You may or may not know that agriculture is, in fact, one of the most innovative and energy-intensive sectors there is. And in such a competitive industry, embracing innovation and new ideas can help farmers get the edge over their competitors. Like in so many industries, finding ways for businesses to reduce costs and create capital is imperative if they want to survive, and in the agriculture sector, many farmers and landowners have looked to renewable energy to do this.
Because many farms grow crops, it makes sense that they choose areas of the UK which receive a lot of sunlight. And for this reason also, it makes sense to utilise solar panels in these areas.
The benefits to farmers are numerous, the most significant of which is saving them costs on their overheads. Research has suggested that energy-intensive dairy farms could save up to 33% on their electricity bills by converting to solar power. The energy they produce can be used directly for heating, lighting, water pumps and electric fences.
If farmers are prepared to think bigger, they are able to install large solar arrays which they can receive incomes from through the UK’s feed-in tariff, which, although not as generous as it once was, can certainly raise a fair amount of capital.
And it doesn’t have to affect current farming practices. Installing a solar array still allows fields to be utilised, where animals can graze underneath, and certain plants that don’t require huge amounts of sunlight can still thrive, such as asparagus.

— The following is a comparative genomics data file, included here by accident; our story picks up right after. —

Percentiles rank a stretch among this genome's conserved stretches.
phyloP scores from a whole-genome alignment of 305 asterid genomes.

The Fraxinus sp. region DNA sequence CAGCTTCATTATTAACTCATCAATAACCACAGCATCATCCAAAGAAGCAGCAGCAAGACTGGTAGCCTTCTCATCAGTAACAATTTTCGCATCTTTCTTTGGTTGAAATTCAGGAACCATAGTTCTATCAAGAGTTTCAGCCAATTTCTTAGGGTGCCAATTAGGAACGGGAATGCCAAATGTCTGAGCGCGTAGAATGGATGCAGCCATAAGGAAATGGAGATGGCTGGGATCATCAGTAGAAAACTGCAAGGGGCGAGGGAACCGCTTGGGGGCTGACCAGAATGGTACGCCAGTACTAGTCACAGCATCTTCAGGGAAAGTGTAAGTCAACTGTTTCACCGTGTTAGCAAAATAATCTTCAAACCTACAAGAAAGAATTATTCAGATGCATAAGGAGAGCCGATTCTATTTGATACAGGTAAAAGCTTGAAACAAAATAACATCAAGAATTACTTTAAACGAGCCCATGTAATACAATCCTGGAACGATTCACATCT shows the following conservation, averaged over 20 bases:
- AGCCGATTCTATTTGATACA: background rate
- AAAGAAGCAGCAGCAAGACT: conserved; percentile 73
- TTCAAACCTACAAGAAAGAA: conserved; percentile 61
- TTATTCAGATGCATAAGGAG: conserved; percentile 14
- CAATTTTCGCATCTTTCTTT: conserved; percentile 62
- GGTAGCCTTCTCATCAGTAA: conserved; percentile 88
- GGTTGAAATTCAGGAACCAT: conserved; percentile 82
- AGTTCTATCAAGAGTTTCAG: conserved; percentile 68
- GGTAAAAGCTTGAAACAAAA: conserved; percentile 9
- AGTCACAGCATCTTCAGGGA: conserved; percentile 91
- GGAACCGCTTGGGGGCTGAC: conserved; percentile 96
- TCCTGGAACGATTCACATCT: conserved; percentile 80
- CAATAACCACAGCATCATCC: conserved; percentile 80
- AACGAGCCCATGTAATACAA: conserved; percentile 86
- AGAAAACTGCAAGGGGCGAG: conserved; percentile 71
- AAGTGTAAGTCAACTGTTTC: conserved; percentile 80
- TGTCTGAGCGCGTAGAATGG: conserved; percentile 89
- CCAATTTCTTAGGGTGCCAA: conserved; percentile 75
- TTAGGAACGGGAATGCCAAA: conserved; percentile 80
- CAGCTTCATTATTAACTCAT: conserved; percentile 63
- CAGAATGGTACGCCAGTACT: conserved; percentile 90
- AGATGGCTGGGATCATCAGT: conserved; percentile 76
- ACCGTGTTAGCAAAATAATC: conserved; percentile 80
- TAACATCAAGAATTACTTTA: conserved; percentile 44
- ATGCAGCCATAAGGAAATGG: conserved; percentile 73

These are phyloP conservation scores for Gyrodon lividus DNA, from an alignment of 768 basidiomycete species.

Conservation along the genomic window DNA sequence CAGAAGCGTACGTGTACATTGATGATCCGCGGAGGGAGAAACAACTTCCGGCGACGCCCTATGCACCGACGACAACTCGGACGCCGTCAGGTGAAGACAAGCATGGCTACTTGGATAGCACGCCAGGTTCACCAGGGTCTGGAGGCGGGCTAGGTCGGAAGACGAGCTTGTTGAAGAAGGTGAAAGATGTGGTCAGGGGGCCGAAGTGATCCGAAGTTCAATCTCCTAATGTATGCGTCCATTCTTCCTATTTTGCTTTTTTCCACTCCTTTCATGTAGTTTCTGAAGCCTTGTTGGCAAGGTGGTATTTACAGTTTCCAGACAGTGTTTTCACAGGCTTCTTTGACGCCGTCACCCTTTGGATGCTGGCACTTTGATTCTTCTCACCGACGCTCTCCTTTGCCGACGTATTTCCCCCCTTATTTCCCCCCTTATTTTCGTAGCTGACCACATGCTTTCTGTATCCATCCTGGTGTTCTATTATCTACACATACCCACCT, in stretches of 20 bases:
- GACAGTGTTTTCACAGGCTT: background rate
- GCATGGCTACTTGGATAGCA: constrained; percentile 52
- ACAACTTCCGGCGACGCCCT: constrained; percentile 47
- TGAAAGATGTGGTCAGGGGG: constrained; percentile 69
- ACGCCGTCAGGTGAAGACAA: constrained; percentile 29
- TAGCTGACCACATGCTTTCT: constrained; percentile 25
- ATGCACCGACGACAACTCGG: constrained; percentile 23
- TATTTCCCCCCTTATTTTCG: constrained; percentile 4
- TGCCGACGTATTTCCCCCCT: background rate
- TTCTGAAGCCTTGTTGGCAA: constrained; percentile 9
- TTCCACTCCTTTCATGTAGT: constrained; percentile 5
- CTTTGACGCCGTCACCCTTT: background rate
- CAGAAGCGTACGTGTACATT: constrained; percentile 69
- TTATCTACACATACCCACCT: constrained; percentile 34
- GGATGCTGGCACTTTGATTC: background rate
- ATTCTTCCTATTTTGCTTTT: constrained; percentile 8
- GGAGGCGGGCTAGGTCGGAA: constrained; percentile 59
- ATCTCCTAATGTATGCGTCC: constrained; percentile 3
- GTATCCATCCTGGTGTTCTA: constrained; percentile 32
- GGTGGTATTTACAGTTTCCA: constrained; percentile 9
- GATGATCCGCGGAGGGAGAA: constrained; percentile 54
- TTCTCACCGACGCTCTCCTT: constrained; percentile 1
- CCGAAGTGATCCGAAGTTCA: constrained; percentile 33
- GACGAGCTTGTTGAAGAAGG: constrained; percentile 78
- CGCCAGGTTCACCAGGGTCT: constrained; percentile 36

Utilising solar power also relieves the concern of unstable energy prices, as being ‘energy-secure’ can help farmers when energy prices rise. With good energy-efficiency measures, both small and large farms can protect themselves from potential energy price increases, with the prospect of supplementing current revenues through renewable energy.
Because larger solar arrays can have high upfront costs, the likes of a purchase power agreement (PPA) are put in place by the government to offer the benefits of renewable solar energy with lesser costs to those involved.
A PPA is a ‘free solar’ proposition that offers credible companies long-term financial, accounting and eco benefits that involves two separate parties. One business, in this case the farm, generates the solar energy and the other business purchases it for a lower rate than their current energy supplier, meaning both parties reap the benefits.
A farm in north Wales recently claimed to have saved around £10,000 on their yearly electricity bill through utilising solar panels on their roof. David Jones, managing director of Hafod Renewables, whose company installed the solar panels explained how the farm has been benefiting from the solar power, saying “we’ve installed a monitoring system to show when the periods of maximum generation are so they can schedule water heating and other power-heavy work. They’re making money and helping save the planet as well.”
By utilising the power of the sun, farmers needn’t have to rely on energy companies providing them with all of their electricity needs, but can work towards energy independence. Whilst this is a great incentive for the benefit of their business operations, reducing their carbon footprint is something we can all be happy with.